Timothy Malatji, a Selwane leader, told City Press the community had pushed government hard to be able to access the quotas.

Another claimant community, the Makhuvas, are still waiting for their land claim on Letaba Ranch to be gazetted and are also eager for hunting quotas.

The communities sell their quotas on to professional hunting outfits with rich foreign clients who are willing to pay $30?000 (R308?000) to shoot an elephant, or up to R200?000 to take aim at a buffalo.

They are reluctant to disclose the details of their deals with hunting outfits, but it is generally accepted that community trusts receive half of what’s paid.

Most of the communities’ deals are with well-established, white-owned hunting outfits, which has led to tension with black professional hunters in the surrounding areas who are pushing to get involved in the industry as well.

One of the conditions of new hunting rights on Letaba Ranch being awarded to communities was that black professional hunters should be the first to benefit.

But young, up-and-coming hunter Daniel Maphophe insists this isn’t happening.

He says the so-called old boys’ club was unduly influencing community leaders with braais, cars and luxury accommodation to secure the precious hunting rights.

Theo Pistorius, who runs a hunting company and has been involved with the Mbaula community, told City Press that residents did not appoint hunting firms without careful consideration.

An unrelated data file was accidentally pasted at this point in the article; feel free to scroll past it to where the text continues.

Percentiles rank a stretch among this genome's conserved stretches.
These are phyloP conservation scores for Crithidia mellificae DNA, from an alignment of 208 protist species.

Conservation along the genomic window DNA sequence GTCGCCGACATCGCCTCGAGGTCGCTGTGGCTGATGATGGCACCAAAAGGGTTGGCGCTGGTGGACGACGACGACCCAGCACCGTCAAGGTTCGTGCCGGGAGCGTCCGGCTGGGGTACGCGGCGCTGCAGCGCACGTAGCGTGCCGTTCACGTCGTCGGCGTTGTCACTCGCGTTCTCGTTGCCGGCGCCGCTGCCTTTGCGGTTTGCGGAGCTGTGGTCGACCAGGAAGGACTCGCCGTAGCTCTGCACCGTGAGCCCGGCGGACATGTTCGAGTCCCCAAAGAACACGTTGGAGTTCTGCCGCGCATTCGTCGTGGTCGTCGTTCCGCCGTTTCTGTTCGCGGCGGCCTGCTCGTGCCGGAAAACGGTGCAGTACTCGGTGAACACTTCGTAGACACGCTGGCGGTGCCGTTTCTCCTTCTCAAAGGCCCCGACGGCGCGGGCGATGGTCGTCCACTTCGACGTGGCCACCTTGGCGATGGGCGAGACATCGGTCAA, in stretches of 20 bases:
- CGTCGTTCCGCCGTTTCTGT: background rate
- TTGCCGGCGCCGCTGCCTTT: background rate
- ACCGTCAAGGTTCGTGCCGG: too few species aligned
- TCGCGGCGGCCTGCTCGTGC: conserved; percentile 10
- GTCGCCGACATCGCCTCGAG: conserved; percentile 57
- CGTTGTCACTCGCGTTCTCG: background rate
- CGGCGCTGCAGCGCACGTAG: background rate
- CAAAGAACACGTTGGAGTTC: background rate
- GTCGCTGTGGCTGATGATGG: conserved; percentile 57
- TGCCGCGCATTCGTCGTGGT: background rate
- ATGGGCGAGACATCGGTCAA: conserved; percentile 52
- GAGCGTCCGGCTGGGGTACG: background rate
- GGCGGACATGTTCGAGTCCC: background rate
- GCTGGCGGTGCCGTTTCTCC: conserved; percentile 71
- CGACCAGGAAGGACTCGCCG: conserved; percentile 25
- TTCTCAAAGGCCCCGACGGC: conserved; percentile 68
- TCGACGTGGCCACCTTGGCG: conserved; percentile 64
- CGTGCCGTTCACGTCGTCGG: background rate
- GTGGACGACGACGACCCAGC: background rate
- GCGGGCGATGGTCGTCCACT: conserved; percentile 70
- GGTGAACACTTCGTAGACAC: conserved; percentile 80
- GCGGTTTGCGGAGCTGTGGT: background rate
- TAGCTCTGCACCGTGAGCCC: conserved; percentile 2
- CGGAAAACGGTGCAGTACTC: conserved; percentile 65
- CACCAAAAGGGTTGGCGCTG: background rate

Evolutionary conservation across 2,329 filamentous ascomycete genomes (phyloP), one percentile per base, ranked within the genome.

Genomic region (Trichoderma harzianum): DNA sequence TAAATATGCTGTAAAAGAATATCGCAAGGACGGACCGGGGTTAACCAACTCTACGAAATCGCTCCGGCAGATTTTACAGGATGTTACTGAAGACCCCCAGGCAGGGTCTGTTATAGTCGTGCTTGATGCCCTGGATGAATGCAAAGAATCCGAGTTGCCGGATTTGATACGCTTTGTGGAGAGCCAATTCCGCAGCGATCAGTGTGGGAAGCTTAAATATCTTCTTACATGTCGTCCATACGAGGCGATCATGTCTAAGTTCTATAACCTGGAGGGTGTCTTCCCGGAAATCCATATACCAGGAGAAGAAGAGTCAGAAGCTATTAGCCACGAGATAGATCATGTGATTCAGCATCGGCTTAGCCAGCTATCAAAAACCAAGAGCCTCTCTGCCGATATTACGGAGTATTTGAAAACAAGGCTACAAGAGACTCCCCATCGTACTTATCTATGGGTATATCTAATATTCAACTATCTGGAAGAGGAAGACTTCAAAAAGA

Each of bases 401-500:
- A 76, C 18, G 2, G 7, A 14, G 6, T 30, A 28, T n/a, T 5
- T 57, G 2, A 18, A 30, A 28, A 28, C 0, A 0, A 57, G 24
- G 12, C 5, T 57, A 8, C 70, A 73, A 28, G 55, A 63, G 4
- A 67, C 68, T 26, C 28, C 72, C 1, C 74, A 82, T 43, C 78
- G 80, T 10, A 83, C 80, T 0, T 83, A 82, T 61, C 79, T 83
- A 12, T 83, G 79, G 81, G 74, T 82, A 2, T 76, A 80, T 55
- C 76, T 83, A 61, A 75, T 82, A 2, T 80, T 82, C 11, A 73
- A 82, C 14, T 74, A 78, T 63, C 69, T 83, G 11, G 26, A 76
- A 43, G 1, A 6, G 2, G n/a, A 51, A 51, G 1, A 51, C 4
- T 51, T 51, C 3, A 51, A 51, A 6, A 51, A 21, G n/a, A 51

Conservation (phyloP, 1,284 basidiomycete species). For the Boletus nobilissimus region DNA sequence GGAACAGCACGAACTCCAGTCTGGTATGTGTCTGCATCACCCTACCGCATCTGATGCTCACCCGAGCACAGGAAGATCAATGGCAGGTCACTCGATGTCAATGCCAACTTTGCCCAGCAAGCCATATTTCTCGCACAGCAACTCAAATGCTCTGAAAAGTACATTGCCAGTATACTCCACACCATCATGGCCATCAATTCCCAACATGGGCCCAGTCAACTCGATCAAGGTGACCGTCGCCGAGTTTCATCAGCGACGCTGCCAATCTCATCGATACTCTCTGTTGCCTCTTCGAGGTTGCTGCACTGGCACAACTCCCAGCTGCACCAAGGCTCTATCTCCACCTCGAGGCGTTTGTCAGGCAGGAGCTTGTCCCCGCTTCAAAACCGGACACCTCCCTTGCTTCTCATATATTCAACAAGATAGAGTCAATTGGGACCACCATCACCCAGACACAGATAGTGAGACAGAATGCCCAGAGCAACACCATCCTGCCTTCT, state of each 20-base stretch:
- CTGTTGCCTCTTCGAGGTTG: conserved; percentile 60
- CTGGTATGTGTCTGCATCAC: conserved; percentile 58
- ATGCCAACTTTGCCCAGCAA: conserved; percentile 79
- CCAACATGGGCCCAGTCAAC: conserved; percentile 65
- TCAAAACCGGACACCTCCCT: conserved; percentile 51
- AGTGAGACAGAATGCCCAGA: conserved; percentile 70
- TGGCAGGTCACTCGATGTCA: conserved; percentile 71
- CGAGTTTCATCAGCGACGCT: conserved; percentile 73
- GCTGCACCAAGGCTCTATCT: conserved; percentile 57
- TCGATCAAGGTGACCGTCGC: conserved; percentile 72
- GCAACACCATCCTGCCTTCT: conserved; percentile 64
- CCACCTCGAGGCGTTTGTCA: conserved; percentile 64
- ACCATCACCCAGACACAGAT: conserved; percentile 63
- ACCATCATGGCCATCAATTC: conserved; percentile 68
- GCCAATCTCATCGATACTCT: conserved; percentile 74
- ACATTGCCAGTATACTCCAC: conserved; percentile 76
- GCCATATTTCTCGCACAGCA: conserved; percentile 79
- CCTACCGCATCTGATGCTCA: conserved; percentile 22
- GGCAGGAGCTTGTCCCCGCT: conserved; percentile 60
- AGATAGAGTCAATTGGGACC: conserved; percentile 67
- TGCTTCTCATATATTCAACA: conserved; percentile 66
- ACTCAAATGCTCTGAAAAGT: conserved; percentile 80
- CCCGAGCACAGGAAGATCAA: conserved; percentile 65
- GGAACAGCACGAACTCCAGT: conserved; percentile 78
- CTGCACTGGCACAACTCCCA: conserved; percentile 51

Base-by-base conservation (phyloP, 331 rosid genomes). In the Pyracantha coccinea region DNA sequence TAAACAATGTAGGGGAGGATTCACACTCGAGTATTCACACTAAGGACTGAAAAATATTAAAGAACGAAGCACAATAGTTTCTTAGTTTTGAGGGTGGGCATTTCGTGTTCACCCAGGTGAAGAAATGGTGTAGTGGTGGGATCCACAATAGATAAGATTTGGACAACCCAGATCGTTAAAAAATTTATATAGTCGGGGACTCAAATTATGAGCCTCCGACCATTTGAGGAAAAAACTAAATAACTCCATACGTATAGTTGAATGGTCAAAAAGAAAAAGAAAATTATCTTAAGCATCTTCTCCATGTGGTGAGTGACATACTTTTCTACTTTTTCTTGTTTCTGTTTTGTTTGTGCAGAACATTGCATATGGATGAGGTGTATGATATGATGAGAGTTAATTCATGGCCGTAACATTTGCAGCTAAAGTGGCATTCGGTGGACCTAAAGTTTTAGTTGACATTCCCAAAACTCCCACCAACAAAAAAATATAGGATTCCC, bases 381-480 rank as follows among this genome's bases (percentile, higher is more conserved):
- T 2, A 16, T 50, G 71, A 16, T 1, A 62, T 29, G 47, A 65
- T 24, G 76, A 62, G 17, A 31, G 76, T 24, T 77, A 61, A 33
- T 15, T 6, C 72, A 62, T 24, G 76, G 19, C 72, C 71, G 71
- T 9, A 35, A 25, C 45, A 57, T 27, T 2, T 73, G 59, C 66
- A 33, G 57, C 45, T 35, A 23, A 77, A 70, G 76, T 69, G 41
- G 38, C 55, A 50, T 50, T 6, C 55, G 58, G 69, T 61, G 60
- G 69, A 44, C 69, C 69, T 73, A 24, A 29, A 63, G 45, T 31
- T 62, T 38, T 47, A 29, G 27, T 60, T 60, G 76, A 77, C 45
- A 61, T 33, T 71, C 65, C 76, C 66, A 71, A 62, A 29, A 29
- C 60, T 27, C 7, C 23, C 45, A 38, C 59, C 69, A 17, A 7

“The communities carefully evaluate which of their hunting partners can do the most for the community, such as building schools,” says Pistorius.

He adds that communities would also favour firms with a proven track record of bringing in rich American hunters who will pay hundreds of thousands of rands to shoot big game.

“There will always be a young gun trying to make a quick buck. The hunters that are being brought here to hunt big game such as buffalo and elephants have to trust the (lead hunter). It has to be someone with a good track record who can keep calm when a buffalo storms at you.

“The old hunting firms go to American hunting fairs to win hunters for these safaris. It takes years to build a good reputation,” says Pistorius.

Malatji told City Press the community had approached Pistorius about its hunting rights.

“But Pistorius was too expensive, and the community decided to go with another hunter from Tzaneen, with the blessing of Pistorius,” he says.

Malatji confirmed that Maphophe had approached the community and that he was awarded two elephants and two buffalo to hunt.

But the deal fell through and Maphophe was left hanging.

According to the department of economic development, environment and tourism’s spokesperson, Moloiwa Phosa, they are aware that in poor communities any potential revenue will be contested.

He says: “As such, great care is taken in awarding any hunting rights or quotas.

“The actual allocation of hunts by the communities is monitored for compliance by the department.”